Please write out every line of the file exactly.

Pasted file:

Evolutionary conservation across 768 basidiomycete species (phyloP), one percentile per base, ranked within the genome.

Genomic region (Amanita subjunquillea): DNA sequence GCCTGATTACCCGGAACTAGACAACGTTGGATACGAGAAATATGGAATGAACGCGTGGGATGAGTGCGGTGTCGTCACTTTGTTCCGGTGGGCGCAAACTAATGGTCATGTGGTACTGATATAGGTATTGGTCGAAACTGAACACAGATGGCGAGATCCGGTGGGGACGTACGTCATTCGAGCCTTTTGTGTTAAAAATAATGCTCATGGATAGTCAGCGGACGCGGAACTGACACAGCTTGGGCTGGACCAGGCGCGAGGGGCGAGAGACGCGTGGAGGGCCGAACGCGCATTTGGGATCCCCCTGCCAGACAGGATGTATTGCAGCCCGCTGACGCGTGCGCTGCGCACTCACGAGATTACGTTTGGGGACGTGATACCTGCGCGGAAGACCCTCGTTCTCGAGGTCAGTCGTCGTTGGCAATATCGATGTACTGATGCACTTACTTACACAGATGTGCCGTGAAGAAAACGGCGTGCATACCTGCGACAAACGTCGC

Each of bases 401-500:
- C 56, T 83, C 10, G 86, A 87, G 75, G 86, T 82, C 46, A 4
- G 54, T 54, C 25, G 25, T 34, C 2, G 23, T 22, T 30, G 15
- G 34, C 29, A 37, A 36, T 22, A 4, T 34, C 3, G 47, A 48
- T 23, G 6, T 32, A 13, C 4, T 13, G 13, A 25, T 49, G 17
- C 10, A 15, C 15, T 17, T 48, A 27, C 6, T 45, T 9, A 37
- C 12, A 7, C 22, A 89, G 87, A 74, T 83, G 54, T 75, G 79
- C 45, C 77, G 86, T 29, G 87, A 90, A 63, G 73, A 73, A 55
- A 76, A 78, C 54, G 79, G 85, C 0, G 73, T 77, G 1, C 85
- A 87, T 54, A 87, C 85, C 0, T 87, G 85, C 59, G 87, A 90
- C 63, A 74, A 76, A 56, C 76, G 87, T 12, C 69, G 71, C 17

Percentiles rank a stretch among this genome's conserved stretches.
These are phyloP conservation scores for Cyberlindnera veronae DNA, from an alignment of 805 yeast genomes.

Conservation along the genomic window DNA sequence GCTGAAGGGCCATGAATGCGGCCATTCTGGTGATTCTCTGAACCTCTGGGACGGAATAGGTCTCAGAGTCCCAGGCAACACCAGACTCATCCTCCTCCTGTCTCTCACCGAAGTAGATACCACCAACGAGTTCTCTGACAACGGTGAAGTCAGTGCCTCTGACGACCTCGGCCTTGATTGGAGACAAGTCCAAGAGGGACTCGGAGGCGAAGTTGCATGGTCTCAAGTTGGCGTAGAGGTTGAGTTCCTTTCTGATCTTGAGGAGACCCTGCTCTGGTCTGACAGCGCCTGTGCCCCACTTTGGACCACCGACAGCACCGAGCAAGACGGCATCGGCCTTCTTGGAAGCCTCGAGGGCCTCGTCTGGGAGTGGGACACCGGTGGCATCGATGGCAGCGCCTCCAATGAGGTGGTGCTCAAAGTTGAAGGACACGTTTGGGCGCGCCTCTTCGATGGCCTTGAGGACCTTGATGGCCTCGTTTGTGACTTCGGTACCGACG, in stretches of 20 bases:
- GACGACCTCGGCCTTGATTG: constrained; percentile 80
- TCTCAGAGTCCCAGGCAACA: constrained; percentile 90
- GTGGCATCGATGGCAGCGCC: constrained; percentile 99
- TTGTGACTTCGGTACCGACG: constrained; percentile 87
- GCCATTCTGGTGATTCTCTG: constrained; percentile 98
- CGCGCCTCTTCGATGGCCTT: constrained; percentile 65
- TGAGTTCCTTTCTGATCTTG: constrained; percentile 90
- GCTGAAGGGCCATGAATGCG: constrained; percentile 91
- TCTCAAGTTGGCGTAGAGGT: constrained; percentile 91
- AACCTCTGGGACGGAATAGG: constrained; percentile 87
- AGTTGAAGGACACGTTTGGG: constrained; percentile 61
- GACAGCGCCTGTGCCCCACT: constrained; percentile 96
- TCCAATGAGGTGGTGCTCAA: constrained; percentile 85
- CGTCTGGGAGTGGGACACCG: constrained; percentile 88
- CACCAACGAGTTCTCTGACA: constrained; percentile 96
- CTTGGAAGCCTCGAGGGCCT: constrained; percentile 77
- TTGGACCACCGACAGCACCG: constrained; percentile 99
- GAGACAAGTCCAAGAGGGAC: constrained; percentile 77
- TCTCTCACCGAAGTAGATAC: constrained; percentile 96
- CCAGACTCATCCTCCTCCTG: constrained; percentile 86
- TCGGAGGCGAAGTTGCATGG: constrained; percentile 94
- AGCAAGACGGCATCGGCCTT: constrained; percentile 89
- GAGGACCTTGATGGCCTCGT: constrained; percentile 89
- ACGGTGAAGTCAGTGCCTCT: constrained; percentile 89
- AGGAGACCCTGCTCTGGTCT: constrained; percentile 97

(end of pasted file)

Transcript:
Evolutionary conservation across 768 basidiomycete species (phyloP), one percentile per base, ranked within the genome.

Genomic region (Amanita subjunquillea): DNA sequence GCCTGATTACCCGGAACTAGACAACGTTGGATACGAGAAATATGGAATGAACGCGTGGGATGAGTGCGGTGTCGTCACTTTGTTCCGGTGGGCGCAAACTAATGGTCATGTGGTACTGATATAGGTATTGGTCGAAACTGAACACAGATGGCGAGATCCGGTGGGGACGTACGTCATTCGAGCCTTTTGTGTTAAAAATAATGCTCATGGATAGTCAGCGGACGCGGAACTGACACAGCTTGGGCTGGACCAGGCGCGAGGGGCGAGAGACGCGTGGAGGGCCGAACGCGCATTTGGGATCCCCCTGCCAGACAGGATGTATTGCAGCCCGCTGACGCGTGCGCTGCGCACTCACGAGATTACGTTTGGGGACGTGATACCTGCGCGGAAGACCCTCGTTCTCGAGGTCAGTCGTCGTTGGCAATATCGATGTACTGATGCACTTACTTACACAGATGTGCCGTGAAGAAAACGGCGTGCATACCTGCGACAAACGTCGC

Each of bases 401-500:
- C 56, T 83, C 10, G 86, A 87, G 75, G 86, T 82, C 46, A 4
- G 54, T 54, C 25, G 25, T 34, C 2, G 23, T 22, T 30, G 15
- G 34, C 29, A 37, A 36, T 22, A 4, T 34, C 3, G 47, A 48
- T 23, G 6, T 32, A 13, C 4, T 13, G 13, A 25, T 49, G 17
- C 10, A 15, C 15, T 17, T 48, A 27, C 6, T 45, T 9, A 37
- C 12, A 7, C 22, A 89, G 87, A 74, T 83, G 54, T 75, G 79
- C 45, C 77, G 86, T 29, G 87, A 90, A 63, G 73, A 73, A 55
- A 76, A 78, C 54, G 79, G 85, C 0, G 73, T 77, G 1, C 85
- A 87, T 54, A 87, C 85, C 0, T 87, G 85, C 59, G 87, A 90
- C 63, A 74, A 76, A 56, C 76, G 87, T 12, C 69, G 71, C 17

Percentiles rank a stretch among this genome's conserved stretches.
These are phyloP conservation scores for Cyberlindnera veronae DNA, from an alignment of 805 yeast genomes.

Conservation along the genomic window DNA sequence GCTGAAGGGCCATGAATGCGGCCATTCTGGTGATTCTCTGAACCTCTGGGACGGAATAGGTCTCAGAGTCCCAGGCAACACCAGACTCATCCTCCTCCTGTCTCTCACCGAAGTAGATACCACCAACGAGTTCTCTGACAACGGTGAAGTCAGTGCCTCTGACGACCTCGGCCTTGATTGGAGACAAGTCCAAGAGGGACTCGGAGGCGAAGTTGCATGGTCTCAAGTTGGCGTAGAGGTTGAGTTCCTTTCTGATCTTGAGGAGACCCTGCTCTGGTCTGACAGCGCCTGTGCCCCACTTTGGACCACCGACAGCACCGAGCAAGACGGCATCGGCCTTCTTGGAAGCCTCGAGGGCCTCGTCTGGGAGTGGGACACCGGTGGCATCGATGGCAGCGCCTCCAATGAGGTGGTGCTCAAAGTTGAAGGACACGTTTGGGCGCGCCTCTTCGATGGCCTTGAGGACCTTGATGGCCTCGTTTGTGACTTCGGTACCGACG, in stretches of 20 bases:
- GACGACCTCGGCCTTGATTG: constrained; percentile 80
- TCTCAGAGTCCCAGGCAACA: constrained; percentile 90
- GTGGCATCGATGGCAGCGCC: constrained; percentile 99
- TTGTGACTTCGGTACCGACG: constrained; percentile 87
- GCCATTCTGGTGATTCTCTG: constrained; percentile 98
- CGCGCCTCTTCGATGGCCTT: constrained; percentile 65
- TGAGTTCCTTTCTGATCTTG: constrained; percentile 90
- GCTGAAGGGCCATGAATGCG: constrained; percentile 91
- TCTCAAGTTGGCGTAGAGGT: constrained; percentile 91
- AACCTCTGGGACGGAATAGG: constrained; percentile 87
- AGTTGAAGGACACGTTTGGG: constrained; percentile 61
- GACAGCGCCTGTGCCCCACT: constrained; percentile 96
- TCCAATGAGGTGGTGCTCAA: constrained; percentile 85
- CGTCTGGGAGTGGGACACCG: constrained; percentile 88
- CACCAACGAGTTCTCTGACA: constrained; percentile 96
- CTTGGAAGCCTCGAGGGCCT: constrained; percentile 77
- TTGGACCACCGACAGCACCG: constrained; percentile 99
- GAGACAAGTCCAAGAGGGAC: constrained; percentile 77
- TCTCTCACCGAAGTAGATAC: constrained; percentile 96
- CCAGACTCATCCTCCTCCTG: constrained; percentile 86
- TCGGAGGCGAAGTTGCATGG: constrained; percentile 94
- AGCAAGACGGCATCGGCCTT: constrained; percentile 89
- GAGGACCTTGATGGCCTCGT: constrained; percentile 89
- ACGGTGAAGTCAGTGCCTCT: constrained; percentile 89
- AGGAGACCCTGCTCTGGTCT: constrained; percentile 97